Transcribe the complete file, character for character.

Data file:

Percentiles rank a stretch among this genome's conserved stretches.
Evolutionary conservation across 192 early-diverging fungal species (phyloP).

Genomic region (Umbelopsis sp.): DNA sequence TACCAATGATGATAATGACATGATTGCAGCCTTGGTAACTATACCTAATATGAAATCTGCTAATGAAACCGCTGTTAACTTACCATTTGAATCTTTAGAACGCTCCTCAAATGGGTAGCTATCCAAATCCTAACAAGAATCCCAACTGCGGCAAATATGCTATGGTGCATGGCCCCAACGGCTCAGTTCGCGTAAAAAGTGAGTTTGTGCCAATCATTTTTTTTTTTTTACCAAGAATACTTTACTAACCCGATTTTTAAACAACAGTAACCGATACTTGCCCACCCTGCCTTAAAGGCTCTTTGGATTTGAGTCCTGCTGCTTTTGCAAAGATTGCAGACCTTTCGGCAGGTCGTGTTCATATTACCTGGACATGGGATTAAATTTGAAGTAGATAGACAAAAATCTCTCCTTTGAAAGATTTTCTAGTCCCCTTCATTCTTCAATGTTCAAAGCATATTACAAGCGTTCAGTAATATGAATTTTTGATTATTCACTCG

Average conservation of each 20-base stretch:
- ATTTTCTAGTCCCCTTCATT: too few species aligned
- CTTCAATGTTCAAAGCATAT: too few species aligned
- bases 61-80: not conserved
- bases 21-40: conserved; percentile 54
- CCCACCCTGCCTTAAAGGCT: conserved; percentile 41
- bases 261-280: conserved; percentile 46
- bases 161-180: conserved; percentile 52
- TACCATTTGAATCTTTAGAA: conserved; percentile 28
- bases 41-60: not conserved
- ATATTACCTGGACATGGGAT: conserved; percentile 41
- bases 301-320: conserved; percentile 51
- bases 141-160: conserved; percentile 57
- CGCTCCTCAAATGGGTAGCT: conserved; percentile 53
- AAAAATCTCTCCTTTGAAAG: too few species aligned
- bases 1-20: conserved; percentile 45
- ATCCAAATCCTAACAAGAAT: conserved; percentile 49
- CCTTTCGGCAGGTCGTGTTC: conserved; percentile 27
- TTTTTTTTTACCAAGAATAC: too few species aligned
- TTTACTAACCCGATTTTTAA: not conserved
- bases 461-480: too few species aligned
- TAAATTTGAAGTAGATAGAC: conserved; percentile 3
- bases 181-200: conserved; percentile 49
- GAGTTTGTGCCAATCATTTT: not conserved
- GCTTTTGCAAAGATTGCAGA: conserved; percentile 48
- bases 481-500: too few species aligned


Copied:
Percentiles rank a stretch among this genome's conserved stretches.
Evolutionary conservation across 192 early-diverging fungal species (phyloP).

Genomic region (Umbelopsis sp.): DNA sequence TACCAATGATGATAATGACATGATTGCAGCCTTGGTAACTATACCTAATATGAAATCTGCTAATGAAACCGCTGTTAACTTACCATTTGAATCTTTAGAACGCTCCTCAAATGGGTAGCTATCCAAATCCTAACAAGAATCCCAACTGCGGCAAATATGCTATGGTGCATGGCCCCAACGGCTCAGTTCGCGTAAAAAGTGAGTTTGTGCCAATCATTTTTTTTTTTTTACCAAGAATACTTTACTAACCCGATTTTTAAACAACAGTAACCGATACTTGCCCACCCTGCCTTAAAGGCTCTTTGGATTTGAGTCCTGCTGCTTTTGCAAAGATTGCAGACCTTTCGGCAGGTCGTGTTCATATTACCTGGACATGGGATTAAATTTGAAGTAGATAGACAAAAATCTCTCCTTTGAAAGATTTTCTAGTCCCCTTCATTCTTCAATGTTCAAAGCATATTACAAGCGTTCAGTAATATGAATTTTTGATTATTCACTCG

Average conservation of each 20-base stretch:
- ATTTTCTAGTCCCCTTCATT: too few species aligned
- CTTCAATGTTCAAAGCATAT: too few species aligned
- bases 61-80: not conserved
- bases 21-40: conserved; percentile 54
- CCCACCCTGCCTTAAAGGCT: conserved; percentile 41
- bases 261-280: conserved; percentile 46
- bases 161-180: conserved; percentile 52
- TACCATTTGAATCTTTAGAA: conserved; percentile 28
- bases 41-60: not conserved
- ATATTACCTGGACATGGGAT: conserved; percentile 41
- bases 301-320: conserved; percentile 51
- bases 141-160: conserved; percentile 57
- CGCTCCTCAAATGGGTAGCT: conserved; percentile 53
- AAAAATCTCTCCTTTGAAAG: too few species aligned
- bases 1-20: conserved; percentile 45
- ATCCAAATCCTAACAAGAAT: conserved; percentile 49
- CCTTTCGGCAGGTCGTGTTC: conserved; percentile 27
- TTTTTTTTTACCAAGAATAC: too few species aligned
- TTTACTAACCCGATTTTTAA: not conserved
- bases 461-480: too few species aligned
- TAAATTTGAAGTAGATAGAC: conserved; percentile 3
- bases 181-200: conserved; percentile 49
- GAGTTTGTGCCAATCATTTT: not conserved
- GCTTTTGCAAAGATTGCAGA: conserved; percentile 48
- bases 481-500: too few species aligned